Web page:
Do give Cathy a visit to see how other views are developing this Tuesday, and it’s not too late to join with your own!  You probably have a good four weeks before autumn really insists on arriving, and only until that happens will it officially be too late.  Obviously when autumn does get here no-one is going to want to see pictures of fall foliage and asters, so what’s the point of starting then, might as well wait until you can post snowy photos 🙂

Have a great late summer week!

2017 Summer Bucket List: The Fountains of Longwood Gardens

The buzz had been building for 2 years as the fountains of Longwood Gardens underwent a massive, 90 million renovation behind the curtain of construction walls and ‘do not enter’ signs.  You kind of got used to it.  For years the fountain area had been my least liked section of Longwood and as far as I was concerned it was only an area to walk around and avoid while you explored other more exciting sections.  Sometimes a fountain went off.  Ok nice.  I almost felt a little sorry for Pierre du Pont if this was all his obsessive passion for fountains could put together.  Plus I hated all the rows of pathetic Norway Maples which lined the area.  Like I said, it wasn’t a favorite.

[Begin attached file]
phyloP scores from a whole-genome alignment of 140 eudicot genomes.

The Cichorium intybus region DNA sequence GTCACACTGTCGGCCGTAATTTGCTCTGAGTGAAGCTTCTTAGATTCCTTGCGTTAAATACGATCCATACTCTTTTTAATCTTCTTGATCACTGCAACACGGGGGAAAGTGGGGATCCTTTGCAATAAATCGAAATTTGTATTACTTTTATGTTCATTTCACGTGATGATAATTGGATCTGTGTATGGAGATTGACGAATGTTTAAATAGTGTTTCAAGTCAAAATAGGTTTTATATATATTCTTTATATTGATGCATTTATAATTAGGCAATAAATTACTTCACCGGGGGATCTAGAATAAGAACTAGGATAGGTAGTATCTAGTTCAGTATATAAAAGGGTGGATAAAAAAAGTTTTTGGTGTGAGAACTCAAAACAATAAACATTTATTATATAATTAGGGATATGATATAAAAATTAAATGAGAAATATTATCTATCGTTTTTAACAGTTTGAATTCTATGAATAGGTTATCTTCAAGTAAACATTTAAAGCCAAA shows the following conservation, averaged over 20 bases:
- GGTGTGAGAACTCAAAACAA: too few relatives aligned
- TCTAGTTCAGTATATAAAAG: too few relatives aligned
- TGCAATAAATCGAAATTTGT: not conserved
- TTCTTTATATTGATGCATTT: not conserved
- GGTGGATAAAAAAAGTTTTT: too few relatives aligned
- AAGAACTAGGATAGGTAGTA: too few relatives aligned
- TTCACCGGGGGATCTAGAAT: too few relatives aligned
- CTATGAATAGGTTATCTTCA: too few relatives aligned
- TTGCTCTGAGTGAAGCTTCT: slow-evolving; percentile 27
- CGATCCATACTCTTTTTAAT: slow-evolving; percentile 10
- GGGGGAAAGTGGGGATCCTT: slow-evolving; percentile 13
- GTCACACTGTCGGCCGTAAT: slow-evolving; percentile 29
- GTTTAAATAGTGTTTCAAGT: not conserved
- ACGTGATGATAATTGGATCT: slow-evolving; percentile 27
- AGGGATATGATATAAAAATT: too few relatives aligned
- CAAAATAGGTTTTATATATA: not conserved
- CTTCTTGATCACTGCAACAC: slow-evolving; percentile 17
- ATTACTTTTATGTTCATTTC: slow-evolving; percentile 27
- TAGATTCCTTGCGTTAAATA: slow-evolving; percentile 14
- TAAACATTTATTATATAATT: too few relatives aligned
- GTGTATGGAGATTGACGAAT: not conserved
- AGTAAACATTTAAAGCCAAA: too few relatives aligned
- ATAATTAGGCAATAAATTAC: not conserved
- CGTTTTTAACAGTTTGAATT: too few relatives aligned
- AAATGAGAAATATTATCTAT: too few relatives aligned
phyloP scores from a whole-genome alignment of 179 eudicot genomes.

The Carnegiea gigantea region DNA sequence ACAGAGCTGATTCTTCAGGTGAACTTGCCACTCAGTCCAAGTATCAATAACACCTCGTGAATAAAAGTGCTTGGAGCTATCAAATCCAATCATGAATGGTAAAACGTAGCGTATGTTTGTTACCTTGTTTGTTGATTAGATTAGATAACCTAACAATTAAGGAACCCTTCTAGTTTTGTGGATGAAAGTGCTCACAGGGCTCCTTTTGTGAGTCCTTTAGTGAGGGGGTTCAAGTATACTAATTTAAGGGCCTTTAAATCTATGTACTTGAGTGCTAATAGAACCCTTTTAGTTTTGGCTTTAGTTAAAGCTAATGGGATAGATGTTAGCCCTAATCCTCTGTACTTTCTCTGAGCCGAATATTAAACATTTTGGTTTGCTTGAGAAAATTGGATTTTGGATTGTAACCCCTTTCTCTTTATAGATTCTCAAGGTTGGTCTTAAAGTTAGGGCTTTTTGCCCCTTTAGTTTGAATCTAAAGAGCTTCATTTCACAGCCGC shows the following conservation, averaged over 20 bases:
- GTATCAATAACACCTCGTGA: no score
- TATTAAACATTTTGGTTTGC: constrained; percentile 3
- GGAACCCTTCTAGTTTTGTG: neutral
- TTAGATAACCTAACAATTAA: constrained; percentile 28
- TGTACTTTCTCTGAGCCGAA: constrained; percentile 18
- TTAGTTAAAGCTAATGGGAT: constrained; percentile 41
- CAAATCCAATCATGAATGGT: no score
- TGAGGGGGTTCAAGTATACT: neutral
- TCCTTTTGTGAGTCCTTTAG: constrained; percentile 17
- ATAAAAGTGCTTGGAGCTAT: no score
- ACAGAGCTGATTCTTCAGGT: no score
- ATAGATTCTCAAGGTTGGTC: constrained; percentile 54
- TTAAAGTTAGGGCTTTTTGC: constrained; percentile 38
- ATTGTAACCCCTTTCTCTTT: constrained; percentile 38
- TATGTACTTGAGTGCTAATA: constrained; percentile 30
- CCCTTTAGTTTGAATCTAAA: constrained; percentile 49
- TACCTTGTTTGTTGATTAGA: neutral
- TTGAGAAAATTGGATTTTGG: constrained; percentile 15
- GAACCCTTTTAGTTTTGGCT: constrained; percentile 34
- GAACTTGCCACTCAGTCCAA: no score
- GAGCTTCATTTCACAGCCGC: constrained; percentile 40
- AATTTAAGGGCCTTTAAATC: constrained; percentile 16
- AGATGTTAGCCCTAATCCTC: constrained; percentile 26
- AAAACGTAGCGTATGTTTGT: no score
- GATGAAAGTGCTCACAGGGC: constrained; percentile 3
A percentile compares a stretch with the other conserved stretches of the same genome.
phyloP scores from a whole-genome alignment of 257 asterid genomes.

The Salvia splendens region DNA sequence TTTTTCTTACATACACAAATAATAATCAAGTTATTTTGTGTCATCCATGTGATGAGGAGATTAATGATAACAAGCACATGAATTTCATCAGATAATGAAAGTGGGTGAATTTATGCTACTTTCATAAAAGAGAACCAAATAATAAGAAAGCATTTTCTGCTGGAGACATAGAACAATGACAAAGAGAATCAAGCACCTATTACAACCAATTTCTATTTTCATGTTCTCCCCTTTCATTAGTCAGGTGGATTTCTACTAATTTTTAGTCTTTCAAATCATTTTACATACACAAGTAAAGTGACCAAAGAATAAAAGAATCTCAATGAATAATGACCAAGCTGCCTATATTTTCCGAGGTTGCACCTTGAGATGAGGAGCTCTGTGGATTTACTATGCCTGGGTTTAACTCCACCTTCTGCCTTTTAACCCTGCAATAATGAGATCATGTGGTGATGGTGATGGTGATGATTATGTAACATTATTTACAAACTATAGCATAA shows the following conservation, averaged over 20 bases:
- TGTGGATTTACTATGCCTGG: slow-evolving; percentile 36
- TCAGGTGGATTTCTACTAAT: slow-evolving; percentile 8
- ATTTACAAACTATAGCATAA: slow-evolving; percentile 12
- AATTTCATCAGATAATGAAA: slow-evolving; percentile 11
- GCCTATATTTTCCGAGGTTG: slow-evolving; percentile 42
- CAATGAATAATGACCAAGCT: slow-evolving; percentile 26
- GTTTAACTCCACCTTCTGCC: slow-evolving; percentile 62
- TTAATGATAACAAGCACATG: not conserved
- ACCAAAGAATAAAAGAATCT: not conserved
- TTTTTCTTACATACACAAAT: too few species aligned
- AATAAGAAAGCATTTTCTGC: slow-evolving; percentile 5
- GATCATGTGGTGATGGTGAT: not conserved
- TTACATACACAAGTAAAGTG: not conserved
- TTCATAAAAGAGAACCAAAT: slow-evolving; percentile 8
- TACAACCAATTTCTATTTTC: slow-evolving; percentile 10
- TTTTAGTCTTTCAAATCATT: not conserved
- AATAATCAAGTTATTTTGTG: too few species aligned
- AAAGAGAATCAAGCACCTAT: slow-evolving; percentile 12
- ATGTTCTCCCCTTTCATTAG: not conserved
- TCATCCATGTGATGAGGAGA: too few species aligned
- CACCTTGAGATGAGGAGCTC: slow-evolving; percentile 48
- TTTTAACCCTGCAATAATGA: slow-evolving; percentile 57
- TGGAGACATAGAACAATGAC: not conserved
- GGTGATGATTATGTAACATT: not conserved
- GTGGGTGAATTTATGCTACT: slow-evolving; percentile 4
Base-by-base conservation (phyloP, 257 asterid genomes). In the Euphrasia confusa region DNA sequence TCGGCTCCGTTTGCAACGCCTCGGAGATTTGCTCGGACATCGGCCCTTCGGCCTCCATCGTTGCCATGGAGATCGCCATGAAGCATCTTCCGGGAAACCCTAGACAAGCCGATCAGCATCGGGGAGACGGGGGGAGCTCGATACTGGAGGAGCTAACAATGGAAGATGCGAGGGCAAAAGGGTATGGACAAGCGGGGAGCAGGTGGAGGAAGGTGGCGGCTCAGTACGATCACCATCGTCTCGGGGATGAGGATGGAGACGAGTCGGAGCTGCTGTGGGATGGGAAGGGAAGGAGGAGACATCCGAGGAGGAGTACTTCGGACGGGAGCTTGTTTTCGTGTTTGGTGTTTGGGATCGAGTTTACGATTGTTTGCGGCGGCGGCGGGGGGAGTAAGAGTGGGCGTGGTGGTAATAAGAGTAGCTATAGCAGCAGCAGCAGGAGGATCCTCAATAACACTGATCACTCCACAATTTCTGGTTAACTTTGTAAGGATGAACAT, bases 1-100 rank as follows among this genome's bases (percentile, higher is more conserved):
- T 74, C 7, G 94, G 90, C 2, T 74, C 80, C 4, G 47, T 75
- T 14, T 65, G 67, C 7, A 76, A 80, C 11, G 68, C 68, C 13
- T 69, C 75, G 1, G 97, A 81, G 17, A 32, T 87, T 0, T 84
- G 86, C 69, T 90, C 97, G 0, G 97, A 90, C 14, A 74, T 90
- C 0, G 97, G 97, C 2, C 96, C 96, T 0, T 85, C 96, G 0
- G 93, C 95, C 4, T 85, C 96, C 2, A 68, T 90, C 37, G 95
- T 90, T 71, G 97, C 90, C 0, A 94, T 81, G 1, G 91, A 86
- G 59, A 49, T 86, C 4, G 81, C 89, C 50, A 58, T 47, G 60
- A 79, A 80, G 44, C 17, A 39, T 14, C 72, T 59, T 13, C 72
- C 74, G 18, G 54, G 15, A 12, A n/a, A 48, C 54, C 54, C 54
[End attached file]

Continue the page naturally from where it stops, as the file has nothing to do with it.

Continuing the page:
Holy crap has that changed.  The restored fountains were reopened this past May and if you happen to have the chance to see them I think you’ll agree they’re friggin’ awesome!  The grounds have been rebuilt into something which could compete with an European palatial spread, but the fountains are something all to themselves and have to be experienced in person.

longwood gardens

Looking in to the heart of the five acre main fountain gardens.  The sounds of water surround you.

Before I get too in to it I just want to mention my kids came along, and a 9 and 11 year old who are more interested in gymnastics and tag were not the best visiting companions, but I decided to take one for the team and hope a little of the experience sinks in.  They love the Christmas show… but strolling and looking at plants… not so much.

longwood gardens